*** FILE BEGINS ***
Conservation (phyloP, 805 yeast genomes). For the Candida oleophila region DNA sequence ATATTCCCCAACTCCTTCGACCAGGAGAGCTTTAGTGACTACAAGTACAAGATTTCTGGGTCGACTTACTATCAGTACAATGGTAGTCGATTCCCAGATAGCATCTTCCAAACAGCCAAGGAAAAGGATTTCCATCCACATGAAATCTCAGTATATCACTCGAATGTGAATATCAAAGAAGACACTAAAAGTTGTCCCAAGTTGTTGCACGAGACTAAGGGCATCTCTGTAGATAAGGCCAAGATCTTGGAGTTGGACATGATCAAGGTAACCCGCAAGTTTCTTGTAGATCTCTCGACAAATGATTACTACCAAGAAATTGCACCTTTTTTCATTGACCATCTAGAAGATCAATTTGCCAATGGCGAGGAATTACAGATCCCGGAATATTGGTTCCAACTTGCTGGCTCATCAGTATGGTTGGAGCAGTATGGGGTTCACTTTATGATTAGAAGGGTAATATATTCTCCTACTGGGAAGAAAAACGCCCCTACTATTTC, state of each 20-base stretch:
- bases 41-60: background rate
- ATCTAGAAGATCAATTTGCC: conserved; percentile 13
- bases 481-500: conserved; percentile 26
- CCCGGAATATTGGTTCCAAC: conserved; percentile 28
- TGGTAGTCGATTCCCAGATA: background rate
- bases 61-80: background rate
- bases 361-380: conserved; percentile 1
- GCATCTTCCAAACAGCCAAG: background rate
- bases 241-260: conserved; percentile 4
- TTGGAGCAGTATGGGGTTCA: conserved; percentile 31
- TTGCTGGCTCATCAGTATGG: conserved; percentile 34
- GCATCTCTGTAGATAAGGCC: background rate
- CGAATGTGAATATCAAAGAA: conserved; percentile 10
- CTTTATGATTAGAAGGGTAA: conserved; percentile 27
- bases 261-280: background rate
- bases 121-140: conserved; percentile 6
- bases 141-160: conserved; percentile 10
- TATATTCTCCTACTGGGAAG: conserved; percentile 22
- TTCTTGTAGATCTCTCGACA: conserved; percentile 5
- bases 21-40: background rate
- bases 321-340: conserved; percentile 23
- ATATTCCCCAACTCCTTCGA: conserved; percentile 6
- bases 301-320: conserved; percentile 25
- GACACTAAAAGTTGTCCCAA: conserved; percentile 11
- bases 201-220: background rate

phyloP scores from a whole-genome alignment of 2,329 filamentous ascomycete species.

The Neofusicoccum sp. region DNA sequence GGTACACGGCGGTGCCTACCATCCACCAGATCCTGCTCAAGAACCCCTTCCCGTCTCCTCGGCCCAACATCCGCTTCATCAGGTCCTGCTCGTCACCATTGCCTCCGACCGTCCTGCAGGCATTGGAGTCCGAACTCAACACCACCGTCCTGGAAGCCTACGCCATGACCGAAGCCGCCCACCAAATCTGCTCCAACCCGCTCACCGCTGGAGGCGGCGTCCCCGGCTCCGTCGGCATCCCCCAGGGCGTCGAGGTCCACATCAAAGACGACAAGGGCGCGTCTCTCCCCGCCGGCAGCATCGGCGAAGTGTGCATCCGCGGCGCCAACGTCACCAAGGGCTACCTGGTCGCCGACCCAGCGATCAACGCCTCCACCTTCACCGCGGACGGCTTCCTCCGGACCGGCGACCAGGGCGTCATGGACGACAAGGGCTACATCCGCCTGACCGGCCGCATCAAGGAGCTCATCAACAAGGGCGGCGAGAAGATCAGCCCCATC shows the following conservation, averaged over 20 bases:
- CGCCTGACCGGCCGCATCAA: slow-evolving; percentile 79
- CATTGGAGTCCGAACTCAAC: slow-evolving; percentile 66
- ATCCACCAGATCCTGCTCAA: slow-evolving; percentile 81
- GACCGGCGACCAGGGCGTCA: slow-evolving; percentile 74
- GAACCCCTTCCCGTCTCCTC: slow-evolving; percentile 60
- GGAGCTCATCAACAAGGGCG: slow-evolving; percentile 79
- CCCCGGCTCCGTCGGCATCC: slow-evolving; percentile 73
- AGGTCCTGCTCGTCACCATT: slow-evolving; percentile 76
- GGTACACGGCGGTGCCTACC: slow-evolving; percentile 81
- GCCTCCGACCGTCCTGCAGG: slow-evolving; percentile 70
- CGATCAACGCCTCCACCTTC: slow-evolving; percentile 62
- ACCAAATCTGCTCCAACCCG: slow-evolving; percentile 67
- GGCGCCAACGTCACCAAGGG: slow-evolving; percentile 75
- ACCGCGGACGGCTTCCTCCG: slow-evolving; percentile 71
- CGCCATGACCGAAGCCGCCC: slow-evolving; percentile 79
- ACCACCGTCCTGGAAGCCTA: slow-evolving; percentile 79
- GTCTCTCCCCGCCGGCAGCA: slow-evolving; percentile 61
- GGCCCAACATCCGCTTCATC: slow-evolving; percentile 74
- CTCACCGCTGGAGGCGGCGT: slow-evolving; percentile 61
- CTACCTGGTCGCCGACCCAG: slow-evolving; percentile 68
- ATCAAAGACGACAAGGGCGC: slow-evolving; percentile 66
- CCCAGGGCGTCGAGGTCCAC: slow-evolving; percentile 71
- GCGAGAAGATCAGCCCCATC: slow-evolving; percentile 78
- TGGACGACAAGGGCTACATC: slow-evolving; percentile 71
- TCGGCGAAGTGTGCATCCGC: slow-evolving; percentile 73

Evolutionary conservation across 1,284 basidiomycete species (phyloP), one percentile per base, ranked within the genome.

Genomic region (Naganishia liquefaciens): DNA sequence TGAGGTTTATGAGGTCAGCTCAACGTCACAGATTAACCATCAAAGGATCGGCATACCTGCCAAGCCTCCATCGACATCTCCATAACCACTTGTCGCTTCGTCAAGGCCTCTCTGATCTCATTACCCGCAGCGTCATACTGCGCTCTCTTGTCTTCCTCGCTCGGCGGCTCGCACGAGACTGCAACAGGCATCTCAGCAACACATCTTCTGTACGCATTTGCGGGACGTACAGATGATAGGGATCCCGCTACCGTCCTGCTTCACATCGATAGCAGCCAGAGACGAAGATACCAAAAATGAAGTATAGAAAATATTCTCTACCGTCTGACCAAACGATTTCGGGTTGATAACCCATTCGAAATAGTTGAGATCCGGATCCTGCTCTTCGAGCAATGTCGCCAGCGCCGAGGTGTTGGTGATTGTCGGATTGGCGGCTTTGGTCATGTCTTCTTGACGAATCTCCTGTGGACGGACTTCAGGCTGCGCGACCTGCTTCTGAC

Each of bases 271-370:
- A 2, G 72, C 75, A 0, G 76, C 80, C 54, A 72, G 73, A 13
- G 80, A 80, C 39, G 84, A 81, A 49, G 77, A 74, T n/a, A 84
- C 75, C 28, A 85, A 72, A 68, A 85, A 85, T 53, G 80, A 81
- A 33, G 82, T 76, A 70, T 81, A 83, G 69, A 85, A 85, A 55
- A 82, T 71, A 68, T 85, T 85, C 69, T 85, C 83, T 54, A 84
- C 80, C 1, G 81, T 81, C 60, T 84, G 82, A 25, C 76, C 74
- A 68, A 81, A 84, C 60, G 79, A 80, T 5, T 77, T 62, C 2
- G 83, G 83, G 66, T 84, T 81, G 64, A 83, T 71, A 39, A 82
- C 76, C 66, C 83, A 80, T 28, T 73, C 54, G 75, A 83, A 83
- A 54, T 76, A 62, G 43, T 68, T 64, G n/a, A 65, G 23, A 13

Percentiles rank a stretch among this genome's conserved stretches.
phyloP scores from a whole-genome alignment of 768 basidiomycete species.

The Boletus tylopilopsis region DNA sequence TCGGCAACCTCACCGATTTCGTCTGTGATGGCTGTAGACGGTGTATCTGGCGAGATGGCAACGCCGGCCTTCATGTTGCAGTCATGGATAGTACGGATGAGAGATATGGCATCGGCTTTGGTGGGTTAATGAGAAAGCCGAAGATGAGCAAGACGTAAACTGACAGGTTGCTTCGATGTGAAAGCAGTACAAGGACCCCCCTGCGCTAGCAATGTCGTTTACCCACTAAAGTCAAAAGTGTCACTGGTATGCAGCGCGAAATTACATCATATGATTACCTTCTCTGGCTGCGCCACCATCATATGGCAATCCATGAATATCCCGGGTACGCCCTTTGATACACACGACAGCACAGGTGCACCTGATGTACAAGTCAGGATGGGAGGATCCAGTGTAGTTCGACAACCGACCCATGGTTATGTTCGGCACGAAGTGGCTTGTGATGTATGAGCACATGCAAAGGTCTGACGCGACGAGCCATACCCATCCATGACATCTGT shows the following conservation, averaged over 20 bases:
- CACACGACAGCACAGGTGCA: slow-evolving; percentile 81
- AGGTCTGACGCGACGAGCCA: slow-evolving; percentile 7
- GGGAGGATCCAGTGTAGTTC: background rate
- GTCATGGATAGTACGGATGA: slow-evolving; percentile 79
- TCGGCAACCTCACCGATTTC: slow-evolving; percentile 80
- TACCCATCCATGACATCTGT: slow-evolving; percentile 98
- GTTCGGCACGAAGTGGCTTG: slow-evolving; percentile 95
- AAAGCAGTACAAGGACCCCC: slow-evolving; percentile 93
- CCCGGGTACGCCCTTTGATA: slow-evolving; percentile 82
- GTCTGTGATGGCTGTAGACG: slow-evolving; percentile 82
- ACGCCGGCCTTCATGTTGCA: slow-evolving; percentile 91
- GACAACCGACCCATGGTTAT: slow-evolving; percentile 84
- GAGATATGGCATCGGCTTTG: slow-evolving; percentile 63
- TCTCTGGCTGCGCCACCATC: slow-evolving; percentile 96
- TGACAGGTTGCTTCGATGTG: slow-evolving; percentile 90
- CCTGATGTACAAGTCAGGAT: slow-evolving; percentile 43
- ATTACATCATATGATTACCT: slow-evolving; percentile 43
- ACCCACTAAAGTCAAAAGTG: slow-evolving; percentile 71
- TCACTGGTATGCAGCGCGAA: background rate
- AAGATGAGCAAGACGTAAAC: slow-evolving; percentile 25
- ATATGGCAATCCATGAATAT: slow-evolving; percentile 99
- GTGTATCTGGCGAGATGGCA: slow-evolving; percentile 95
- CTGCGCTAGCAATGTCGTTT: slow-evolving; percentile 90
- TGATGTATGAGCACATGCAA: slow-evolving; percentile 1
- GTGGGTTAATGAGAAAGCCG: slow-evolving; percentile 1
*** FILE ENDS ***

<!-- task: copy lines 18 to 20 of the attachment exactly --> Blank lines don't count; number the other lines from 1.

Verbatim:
- bases 141-160: conserved; percentile 10
- TATATTCTCCTACTGGGAAG: conserved; percentile 22
- TTCTTGTAGATCTCTCGACA: conserved; percentile 5